Who are you being?
It matters what you do. It matters much more who you are being as you do it!
We wake up every morning and go to work. Or to whatever we do.
And, each day, we have a choice.
We can break rocks. Or we can help build a cathedral.
I cannot define for you the cathedral you can build or are building. Only you can do that.
But I can tell you that, unless you define that cathedral, you will eke out a mediocre existence punctuated with flashes of pleasure.
That is just the way it is.
It was an exclusive girl’s school and all three felt somewhat ill at ease when they arrived. Possibly it was this sense of being out of place that drew them together, or perhaps it was recognition that they shared exceptional intelligence or the fact that they were the only ones who were not already friends with someone else.
Whatever, they clustered together and became best friends.
After graduation they scattered to their respective countries, but they kept in touch. In those days, it was not common for women to leave the house and almost unheard of for them to work. Teaching was quasi-respectable and all three became kindergarten teachers.
Once in a great while they would somehow arrange to be in the same place at the same time and there was joy in these meetings and much reminiscing. There was also an undercurrent of sorrow and longing as they realized that life was not unfolding for any of them in the way they thought it would. Each coped with this in her own way.
Mary saw herself as the temporary custodian of the children of wealthy, uncaring parents and resented having to wipe noses or help them pull on galoshes or make sure they ate their lunch and snacks. The children sensed her dislike and resisted learning. So, they did poorly on tests and her principal spoke to her about lack of performance and this infuriated her even more.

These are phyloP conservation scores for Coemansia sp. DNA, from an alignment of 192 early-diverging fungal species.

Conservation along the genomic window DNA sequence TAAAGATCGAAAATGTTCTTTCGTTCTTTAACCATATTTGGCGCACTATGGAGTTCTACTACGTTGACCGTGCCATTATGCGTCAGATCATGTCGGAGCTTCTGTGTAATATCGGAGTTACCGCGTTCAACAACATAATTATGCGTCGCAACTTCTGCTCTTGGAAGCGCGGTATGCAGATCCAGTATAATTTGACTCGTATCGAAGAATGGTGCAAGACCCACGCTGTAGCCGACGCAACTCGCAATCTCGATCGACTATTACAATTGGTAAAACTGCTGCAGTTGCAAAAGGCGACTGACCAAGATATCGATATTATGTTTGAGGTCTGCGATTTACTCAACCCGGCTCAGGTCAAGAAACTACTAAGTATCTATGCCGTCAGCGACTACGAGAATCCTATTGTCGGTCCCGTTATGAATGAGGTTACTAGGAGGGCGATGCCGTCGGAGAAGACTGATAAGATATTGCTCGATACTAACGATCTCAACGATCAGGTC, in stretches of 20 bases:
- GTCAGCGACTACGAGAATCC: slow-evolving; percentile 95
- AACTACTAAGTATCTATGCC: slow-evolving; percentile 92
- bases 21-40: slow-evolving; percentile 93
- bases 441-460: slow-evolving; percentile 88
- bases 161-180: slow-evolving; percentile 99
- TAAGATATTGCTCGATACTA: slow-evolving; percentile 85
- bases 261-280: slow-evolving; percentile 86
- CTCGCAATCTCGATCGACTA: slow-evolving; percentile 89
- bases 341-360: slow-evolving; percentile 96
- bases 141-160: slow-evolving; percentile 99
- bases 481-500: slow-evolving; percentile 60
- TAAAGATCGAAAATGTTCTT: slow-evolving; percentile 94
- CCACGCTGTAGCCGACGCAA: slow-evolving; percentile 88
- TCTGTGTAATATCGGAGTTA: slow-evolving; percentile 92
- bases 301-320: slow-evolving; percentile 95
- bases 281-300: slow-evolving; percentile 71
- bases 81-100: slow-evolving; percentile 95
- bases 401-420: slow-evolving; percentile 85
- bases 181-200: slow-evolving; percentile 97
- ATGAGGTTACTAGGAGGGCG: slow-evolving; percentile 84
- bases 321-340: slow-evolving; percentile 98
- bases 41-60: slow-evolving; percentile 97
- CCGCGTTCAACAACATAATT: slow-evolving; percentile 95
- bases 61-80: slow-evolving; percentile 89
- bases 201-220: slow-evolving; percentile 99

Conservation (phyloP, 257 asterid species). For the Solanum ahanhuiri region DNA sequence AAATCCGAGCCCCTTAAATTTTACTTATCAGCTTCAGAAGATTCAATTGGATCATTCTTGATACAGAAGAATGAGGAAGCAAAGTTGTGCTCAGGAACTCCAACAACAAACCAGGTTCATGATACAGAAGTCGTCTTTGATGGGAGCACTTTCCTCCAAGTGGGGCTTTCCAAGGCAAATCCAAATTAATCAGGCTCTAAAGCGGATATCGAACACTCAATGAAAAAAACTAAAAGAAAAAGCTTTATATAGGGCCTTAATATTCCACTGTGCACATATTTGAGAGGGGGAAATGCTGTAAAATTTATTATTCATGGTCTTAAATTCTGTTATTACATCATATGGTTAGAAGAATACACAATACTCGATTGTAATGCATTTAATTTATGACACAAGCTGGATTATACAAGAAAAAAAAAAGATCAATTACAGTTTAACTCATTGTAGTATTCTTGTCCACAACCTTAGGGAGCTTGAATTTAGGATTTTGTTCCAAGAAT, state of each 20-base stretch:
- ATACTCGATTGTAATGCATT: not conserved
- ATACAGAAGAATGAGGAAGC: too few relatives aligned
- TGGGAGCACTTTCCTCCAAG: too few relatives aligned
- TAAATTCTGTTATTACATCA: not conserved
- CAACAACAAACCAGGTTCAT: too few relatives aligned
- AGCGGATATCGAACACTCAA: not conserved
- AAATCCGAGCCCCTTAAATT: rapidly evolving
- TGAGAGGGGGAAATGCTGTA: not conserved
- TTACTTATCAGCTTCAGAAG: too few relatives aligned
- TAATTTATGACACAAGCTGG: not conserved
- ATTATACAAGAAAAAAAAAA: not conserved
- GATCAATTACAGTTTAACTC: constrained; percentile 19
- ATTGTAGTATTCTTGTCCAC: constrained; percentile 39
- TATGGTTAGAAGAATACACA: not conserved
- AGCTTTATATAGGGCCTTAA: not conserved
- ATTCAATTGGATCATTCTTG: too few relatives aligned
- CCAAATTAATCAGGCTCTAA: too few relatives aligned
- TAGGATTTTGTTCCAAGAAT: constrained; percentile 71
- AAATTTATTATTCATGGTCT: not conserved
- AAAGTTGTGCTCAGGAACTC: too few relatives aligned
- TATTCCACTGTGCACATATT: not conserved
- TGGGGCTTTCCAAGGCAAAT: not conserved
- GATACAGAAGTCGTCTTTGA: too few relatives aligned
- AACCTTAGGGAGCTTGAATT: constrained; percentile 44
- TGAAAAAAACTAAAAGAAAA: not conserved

She was bitter when she retired and went to her grave soon after. Not a single student or parent attended her funeral.
Joan saw herself as teaching reading, ‘riting and ‘rithmetic to young children and keeping order. Some of her kids were bright and some were dullards and she did what she could with each. She was a trifle sorry to retire but not altogether unhappy because she could no longer keep up with the unlimited energy of her young charges.
When she passed on, some of her one-time students, who lived close by, came to say goodbye and one of them delivered a fine eulogy. They then went about their business.
Early on Eleanor, like Mary, disliked what she felt she was being forced to do. Then she saw what her attitude was doing to her. She was resentful each day and snapped querulously at her own daughter and was withdrawn from her husband. And she was tired, always tired.
She determined to love each child who was entrusted to her. They were the clay, and she was the potter and each of her pots would be a work of art.
She saw they were enthralled by stories, and she told them tales of great heroes and how they overcame insurmountable odds and accomplished incredible feats of service. She encouraged them to dream great dreams and also to start laying foundations for the castles they built in the air.
Her eyes twinkled and her steps were light and when she reached mandatory retirement age the school board voted twice to give her an extension and then simply made her the honorary chairperson of some committee they created specially to give her a legitimate reason to keep coming back.
When she moved on persons came from all over the country to bid her adieu. The Prime Minister made a special visit because he was one of her former students and remembered that his first desire to enter public service arose when she challenged him to set right something that he was complaining about. There were newspaper editorials and there was mourning on blogs and a Twitter-facilitated minute of silence that thousands observed.
And many a mother wished her son would have a teacher like Eleanor.
Here is my question to you: When you go to work tomorrow, will you be like Mary? Or Joan? Or will you decide to do what it takes to be Eleanor?